Today In Salisbury's History: Monday, Nov. 25, 1968

By Greg Bassett
Posted 11/23/21

Monday, Nov. 25, 1968 --

Dreams of building a cultural center in Downtown Salisbury have become complicated by concerns that federal money to back the idea won’t be available. In a letter to …

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Today In Salisbury's History: Monday, Nov. 25, 1968

Posted

Monday, Nov. 25, 1968 --

  • Dreams of building a cultural center in Downtown Salisbury have become complicated by concerns that federal money to back the idea won’t be available. In a letter to Downtown Salisbury Association President Arnold R. Wolters, city Planning Director Phillip L. Tallon said federal funding -- considered crucial to the plan -- was unlikely to be approved because of a longstanding battle between U.S. Housing and Urban Development over a 1963 residential slum-clearing project.
  • The Old Carriage House, the old structure long situated on the estate of the late William H. Jackson, has been converted to a budget shop under the operation of the women of St. Francis de Sales Catholic Church. Built in 1883 by the grandfather of W. Newt Jackson of Jackson Insurance Agency, the carriage house once stored a fleet of carriages, sleighs and surreys used by the prominent Salisbury family. The Jacksons lived in the house on Camden Avenue that now serves as the Catholic rectory.
  • Just in time for Christmas, Castleberg’s Jewelers in the Wicomico Hotel building is holding a sale on portable television sets. A Westinghouse 19-inch lightweight cabinet TV with all-channel reception is just $129.95. A 12-inch attache portable TV with a 74-square-inch picture is $89.95. Bill Robertson’s Shore Appliances on East Main Street is offering General Electric dishwashers for only $2.49 per week, with the rental fee applied to the purchase price.
  • A 50-foot-tall Norway spruce -- believed to be one of the biggest in the United States -- has been placed in the center of the Downtown Plaza st St. Peter’s Street. The tree, cut in Parsons, W.Va., will be lighted and decorated in time for public display this weekend. Meanwhile, Jean & Ken’s Christmas Wonderland has opened on East Main Street, with pre-assembled trees ranging in price from $12.88 to $37.88.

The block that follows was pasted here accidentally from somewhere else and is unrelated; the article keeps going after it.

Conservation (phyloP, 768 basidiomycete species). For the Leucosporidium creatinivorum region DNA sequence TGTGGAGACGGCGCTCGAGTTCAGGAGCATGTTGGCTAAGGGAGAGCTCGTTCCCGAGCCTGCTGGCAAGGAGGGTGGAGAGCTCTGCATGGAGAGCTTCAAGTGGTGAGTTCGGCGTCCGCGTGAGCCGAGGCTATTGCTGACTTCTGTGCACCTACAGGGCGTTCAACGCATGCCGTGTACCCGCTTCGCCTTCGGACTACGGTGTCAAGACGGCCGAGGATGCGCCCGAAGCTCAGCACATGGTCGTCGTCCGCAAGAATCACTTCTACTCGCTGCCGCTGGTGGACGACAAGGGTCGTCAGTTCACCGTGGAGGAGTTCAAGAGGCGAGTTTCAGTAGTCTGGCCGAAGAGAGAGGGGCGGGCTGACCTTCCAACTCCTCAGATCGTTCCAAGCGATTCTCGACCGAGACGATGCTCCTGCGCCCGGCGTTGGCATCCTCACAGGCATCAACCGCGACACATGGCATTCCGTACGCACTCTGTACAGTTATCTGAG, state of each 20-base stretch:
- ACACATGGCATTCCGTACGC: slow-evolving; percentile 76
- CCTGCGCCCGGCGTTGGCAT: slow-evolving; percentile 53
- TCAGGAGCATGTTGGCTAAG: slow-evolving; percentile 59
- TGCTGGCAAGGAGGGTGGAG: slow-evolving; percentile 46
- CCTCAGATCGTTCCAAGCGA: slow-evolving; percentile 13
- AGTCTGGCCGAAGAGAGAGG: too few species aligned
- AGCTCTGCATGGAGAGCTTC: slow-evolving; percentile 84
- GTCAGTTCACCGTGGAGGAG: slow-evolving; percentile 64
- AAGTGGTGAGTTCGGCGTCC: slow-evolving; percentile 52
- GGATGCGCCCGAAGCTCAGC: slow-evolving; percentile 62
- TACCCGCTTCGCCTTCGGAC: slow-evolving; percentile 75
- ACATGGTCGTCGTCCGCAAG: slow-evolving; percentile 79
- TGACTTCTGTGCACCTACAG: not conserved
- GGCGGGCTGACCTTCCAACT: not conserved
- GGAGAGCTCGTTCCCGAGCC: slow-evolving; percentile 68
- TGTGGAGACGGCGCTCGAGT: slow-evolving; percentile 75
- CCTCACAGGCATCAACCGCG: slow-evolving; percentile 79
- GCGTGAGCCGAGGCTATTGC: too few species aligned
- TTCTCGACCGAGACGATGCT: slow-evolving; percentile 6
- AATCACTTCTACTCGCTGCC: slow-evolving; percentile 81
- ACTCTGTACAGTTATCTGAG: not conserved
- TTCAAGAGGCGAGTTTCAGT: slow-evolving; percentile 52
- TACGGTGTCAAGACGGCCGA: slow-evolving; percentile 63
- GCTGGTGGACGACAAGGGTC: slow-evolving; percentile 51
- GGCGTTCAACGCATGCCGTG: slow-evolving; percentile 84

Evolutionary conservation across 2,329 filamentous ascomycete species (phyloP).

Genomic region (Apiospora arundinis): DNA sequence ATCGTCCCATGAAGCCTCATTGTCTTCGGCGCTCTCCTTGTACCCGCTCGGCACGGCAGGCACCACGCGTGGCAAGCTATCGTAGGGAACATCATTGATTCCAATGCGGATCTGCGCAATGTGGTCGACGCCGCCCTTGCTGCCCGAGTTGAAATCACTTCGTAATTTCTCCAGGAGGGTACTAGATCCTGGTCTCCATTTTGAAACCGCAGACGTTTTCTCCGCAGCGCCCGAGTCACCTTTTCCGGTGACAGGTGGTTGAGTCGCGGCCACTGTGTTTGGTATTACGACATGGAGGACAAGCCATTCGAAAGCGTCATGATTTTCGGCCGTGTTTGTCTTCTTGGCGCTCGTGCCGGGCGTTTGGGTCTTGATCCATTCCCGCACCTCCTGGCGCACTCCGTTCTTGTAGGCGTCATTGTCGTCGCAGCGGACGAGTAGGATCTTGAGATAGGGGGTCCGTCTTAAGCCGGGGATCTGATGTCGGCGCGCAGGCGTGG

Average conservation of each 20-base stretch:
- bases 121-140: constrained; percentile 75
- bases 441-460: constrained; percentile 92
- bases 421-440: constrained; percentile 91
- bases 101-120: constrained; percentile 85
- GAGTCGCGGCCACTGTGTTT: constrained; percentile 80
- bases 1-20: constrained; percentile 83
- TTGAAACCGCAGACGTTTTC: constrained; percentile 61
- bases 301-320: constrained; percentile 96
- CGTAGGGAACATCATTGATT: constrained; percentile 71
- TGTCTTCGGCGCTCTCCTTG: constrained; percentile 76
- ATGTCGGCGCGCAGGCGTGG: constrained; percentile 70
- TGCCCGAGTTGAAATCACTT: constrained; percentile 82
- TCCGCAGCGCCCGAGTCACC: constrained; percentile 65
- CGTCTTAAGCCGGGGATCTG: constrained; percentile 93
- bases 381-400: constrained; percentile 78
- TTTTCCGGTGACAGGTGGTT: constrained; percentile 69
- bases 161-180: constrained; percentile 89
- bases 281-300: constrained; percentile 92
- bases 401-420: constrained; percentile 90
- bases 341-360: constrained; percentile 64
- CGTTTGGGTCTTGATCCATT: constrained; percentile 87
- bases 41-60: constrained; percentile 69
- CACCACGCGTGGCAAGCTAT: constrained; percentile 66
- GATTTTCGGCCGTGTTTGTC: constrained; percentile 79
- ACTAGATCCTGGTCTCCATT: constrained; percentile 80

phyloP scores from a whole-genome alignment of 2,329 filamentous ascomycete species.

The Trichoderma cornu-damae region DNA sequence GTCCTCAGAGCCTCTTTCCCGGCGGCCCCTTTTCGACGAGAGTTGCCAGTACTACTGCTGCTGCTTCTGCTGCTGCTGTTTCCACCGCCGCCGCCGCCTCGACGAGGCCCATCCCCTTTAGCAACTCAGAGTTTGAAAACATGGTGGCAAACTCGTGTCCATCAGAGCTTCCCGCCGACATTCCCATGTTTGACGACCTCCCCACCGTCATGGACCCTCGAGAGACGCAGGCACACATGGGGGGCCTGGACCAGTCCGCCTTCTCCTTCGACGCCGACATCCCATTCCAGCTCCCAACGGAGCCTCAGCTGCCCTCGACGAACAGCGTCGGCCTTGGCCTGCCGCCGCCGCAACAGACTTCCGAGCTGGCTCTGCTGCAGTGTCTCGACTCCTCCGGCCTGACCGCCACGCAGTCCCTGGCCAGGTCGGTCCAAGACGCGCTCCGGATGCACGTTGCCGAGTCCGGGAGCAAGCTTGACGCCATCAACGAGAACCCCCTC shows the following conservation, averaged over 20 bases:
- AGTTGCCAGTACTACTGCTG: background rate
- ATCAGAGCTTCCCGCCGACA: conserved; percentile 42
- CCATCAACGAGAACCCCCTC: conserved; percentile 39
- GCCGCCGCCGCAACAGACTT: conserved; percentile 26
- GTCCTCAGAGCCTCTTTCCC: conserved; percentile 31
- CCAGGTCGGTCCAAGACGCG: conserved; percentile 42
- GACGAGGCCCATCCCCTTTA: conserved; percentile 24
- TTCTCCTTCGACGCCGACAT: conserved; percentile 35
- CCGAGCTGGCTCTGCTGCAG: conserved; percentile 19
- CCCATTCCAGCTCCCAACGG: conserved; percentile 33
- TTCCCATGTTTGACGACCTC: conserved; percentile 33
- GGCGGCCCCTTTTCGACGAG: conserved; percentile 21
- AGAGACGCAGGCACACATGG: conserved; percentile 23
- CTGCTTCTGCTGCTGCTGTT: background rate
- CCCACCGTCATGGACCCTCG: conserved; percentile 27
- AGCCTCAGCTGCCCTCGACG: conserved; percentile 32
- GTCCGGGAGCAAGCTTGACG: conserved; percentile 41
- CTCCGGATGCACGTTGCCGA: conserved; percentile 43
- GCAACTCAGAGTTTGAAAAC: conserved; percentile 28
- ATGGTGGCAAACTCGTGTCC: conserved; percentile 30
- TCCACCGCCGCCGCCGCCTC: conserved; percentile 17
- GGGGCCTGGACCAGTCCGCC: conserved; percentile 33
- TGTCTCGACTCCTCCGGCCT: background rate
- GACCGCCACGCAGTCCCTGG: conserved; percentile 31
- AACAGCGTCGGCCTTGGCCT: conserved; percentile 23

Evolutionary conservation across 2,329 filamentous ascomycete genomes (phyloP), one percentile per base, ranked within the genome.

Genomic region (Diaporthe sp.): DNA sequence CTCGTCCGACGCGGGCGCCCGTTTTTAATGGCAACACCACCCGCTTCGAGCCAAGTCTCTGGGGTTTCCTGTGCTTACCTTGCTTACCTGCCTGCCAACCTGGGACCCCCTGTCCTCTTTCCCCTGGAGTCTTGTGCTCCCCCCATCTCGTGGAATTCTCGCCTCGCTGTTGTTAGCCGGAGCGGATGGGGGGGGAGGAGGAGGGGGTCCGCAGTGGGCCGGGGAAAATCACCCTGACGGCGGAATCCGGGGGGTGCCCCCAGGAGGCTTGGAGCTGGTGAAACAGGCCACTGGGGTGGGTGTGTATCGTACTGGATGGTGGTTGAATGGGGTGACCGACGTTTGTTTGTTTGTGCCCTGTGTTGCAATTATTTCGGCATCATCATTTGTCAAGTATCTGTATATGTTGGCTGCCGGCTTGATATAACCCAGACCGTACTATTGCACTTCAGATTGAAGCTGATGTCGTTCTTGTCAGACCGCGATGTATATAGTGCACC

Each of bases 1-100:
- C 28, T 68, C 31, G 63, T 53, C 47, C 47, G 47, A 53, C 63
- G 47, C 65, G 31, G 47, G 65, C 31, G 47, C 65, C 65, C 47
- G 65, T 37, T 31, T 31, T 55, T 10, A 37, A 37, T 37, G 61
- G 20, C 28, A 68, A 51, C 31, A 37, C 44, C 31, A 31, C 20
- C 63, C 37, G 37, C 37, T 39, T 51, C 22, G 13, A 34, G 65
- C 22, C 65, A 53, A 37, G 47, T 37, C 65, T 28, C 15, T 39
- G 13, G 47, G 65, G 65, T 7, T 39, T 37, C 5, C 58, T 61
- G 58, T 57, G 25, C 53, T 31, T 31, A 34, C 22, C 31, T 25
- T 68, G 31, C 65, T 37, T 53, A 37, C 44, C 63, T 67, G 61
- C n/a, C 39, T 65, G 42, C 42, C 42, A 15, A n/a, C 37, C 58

• Movies playing in Salisbury this week include “Snow White and the Seven Dwarfs” and “Cool Hand Luke” at the Boulevard Theater; “Parent Trap” and “Fire Creek” at the Bowl Drive-In (where in-car heaters are available); and “West Side Story” and “War and Peace” at the Wicomico Theater on South Division Street.
  • Mayor Dallas G. Truitt has unveiled a $7 million capital spending improvement plan for Salisbury that includes a public golf course, a new fire house, a multi-level parking garage Downtown and a new government office building. The plan covers projects to be built between 1969 and 1974. Of 23 projects proposed by Truitt, 16 involve sewer and water, and street improvements.
  • In an effort to keep the city tax rate in check and increase public safety, the National Taxpayers Coordinating Commission is offering to deploy some of its members as citizen police officers to patrol Salisbury in the overnight hours. NTCC members have offered to patrol between the hours of 2 and 6 a.m. in their radio-equipped personal cars. Mayor Dallas G. Truitt has seemed supportive of the idea thus far, but the City Council has yet to meet on the matter.
  • Salisbury Public Works Director Philip C. Cooper said some traffic pattern changes are coming to the City Park area. Traffic through the park area has surged since the October opening of the new $7 million Salisbury Mall on Civic Avenue. Cooper said concerns that the old timber bridge that crosses Beaverdamn Creek couldn’t withstand additional traffic loads were unfounded.